Quepos

Quepos is a small Pacific town just outside Manuel Antonio which is home to some of the best tourist attractions in the country, hosting thousands of foreign and local visitors every year. Some come for the national park, considered one of the best in the country, and others for the beaches. The surfing both in this beautiful beach town and on other beaches just a couple of hours along the coast draws people from across the world.


El Cocal Community

El Cocal is an informal settlement home to a mostly immigrant community from Nicaragua, Cuba, and Panama. Working in this community learning participants to more traditional Latin American destinations.


Languages

Quepos is the perfect place to practice your Spanish as most inhabitants speak only Spanish.


Cooking

Learn to cook dishes using uniquely Latin American ingredients like beans, rice, avocados, peppers, tomatoes, and corn from local community members.


Dancing

Dancing is part an integral part of Costa Rican culture. Locals learn to dance the fluid ballroom styles of cumbia, salsa, bolero and the merengue from a young age.


Spirituality and Religion

Most of Costa Rica identifies with the Roman Catholic religion and there are many Christman festivals that are celebrated throughout the year.


Festivals

Costa Rican festival.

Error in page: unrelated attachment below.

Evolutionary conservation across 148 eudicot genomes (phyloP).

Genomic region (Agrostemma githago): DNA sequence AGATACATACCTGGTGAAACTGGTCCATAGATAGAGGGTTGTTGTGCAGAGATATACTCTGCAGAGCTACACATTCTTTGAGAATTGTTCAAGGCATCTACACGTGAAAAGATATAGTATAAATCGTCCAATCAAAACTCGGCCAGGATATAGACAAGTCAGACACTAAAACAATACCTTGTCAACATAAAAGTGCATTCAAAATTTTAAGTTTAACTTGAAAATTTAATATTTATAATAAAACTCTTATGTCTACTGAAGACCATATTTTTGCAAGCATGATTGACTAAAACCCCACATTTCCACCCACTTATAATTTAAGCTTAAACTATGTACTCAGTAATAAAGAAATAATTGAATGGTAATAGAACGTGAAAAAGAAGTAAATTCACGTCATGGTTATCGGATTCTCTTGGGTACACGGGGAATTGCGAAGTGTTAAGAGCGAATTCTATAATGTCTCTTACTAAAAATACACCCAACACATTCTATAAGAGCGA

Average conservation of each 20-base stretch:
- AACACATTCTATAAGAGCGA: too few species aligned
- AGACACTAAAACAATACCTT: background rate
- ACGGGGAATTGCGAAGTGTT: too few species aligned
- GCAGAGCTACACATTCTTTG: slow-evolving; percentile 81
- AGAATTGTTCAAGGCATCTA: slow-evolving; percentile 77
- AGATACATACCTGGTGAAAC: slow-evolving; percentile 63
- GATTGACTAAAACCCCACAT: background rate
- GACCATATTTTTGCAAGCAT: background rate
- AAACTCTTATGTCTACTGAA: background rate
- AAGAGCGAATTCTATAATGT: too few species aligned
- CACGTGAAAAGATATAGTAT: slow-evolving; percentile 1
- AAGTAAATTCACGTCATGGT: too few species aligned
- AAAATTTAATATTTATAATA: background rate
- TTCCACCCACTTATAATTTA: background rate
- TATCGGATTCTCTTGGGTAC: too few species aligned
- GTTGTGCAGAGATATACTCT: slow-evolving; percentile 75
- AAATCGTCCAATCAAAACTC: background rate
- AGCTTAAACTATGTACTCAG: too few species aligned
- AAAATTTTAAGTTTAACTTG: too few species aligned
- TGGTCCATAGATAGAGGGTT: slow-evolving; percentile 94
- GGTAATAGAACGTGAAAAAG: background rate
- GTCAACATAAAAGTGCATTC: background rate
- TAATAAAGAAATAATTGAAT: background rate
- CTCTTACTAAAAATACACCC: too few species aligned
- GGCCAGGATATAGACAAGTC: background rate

March to April: Easter is a popular holiday in Costa Rica and is celebrated with elaborate processions.


October: You can experience the city of Límon’s famous carnival in October.


December: A mostly Catholic country, the Costa Ricans celebrate Christmas with enthusiasm.


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  • 2019

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Parent Info

‘If only every student could do this. It changes your life in all the right ways,’ says Chris Heritage, parent of Luke Herritage, one of our teen volunteers who has participated on two GVI programs, one in Costa Rica and another in South Africa.

We are a parent-run organisation that is incredibly serious about health and safety, and increasing the impact, as well as the long-term career benefits of our programs. Our programs help young people develop the skills to select a career path that is personally fulfilling, and live a life aligned to the well-being of our planet and the global community.

Ken and Linda Jeffrey, whose son Sam volunteered with GVI in Thailand, talk about how the experience affected Sam. He also went on to volunteer with GVI again in South Africa. ‘I know it sounds like a cliche but in a sense, he did go away as a boy and he came back as a young man. Both of us could recommend GVI without any hesitation to any other parent thinking about exploring an opportunity for their children to explore the world and to see different parts of it.’

Parent Info Pack

Download the Parent Pack and learn more about:

Our staff: All our projects are run by staff, selected, vetted, trained, and managed by our central office.
Health and safety: Our safety practices include a child and vulnerable adult protection policy.
Staying in touch: See what’s happening on base, by following a hub’s dedicated Facebook page.
Free parent consultations: We would love to talk to you about exciting opportunities available for your child.